A Classic Case of Teacher Burn-Out

I wish I could say I love my job–that it fulfills me and I’m happy going to work on most (if not all) days. But…that’s not true. I’m burning out, and it’s so apparent that I can’t even pretend to hide it anymore.

I’m a school teacher. And yes, I used to love my job…or at least I thought I did. My family tells me I’ve never really seemed happy doing what I do, but I always blamed it on being at the wrong school or having co-workers with whom I had nothing in common. But I can no longer hide behind that excuse; I’m at a great school and work with some amazing people, several who have become my friends. And yet, here we are, at the end of September, and I already can’t wait until my next summer break.

I can’t sleep at night, because I don’t want to wake up in the morning and face another miserable day at work. It’s become so bad that last week I was running on fumes of caffeine and dark chocolate–this is usually how I survive the entire month of May leading up to summer break, but it is much too early for me to begin this self-destructive pattern.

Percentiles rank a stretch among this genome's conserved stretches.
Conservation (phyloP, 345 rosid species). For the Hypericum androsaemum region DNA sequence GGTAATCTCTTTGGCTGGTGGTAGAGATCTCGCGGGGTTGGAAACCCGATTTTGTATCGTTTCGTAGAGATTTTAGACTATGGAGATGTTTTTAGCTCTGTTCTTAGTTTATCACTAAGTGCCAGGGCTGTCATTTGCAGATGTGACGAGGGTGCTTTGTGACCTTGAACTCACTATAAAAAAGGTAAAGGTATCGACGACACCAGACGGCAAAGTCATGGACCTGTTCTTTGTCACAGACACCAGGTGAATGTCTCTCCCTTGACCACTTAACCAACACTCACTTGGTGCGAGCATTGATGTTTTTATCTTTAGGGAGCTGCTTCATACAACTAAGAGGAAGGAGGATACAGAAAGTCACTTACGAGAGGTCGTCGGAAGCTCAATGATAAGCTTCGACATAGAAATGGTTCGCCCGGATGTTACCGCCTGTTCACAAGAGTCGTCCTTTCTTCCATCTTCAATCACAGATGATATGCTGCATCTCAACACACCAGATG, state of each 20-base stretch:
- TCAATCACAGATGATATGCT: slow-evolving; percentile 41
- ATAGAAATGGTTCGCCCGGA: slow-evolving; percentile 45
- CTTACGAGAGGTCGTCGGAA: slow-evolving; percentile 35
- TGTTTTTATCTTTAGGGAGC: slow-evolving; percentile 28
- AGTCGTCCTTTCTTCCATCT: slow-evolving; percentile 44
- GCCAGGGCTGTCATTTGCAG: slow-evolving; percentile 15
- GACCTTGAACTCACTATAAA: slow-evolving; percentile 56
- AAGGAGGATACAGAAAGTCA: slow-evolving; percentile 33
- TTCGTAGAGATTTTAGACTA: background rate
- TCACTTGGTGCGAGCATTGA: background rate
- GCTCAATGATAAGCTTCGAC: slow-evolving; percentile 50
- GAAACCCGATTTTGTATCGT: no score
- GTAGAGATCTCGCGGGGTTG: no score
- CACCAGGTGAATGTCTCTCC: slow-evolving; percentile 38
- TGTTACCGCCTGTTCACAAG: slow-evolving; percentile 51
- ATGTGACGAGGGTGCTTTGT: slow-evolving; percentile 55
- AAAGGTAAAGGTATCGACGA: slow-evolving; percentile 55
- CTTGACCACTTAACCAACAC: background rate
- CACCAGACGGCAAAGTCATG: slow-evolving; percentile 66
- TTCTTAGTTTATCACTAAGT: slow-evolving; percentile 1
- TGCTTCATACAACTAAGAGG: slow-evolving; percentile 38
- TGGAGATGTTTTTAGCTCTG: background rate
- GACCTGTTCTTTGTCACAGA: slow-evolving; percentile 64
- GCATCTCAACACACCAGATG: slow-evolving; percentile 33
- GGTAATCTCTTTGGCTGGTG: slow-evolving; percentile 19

How did I get here? I love the kids. Honestly, they are the only reason I didn’t quit last year. I’m still hoping to somehow “make a difference”, which is why most teachers get into this profession in the first place. But…I don’t feel as if my being there has any effect on our future generations. I’ve become a data-driven, test-proctoring robot with very little freedom to inspire and motivate these children. And therefore, my heart is no longer in it. I can’t. I just can’t. It crushes my soul a little bit each time I walk into my classroom and administer another test, saying, “I’m sorry kids, I don’t have a choice.”

There has got to be a better way. I know that teachers have their hearts in the right place, but we are discouraged from doing anything that isn’t proven to “show growth” in our students. And I fear for our education system. It is so completely broken, I’m not sure how we’ll ever get back on track.


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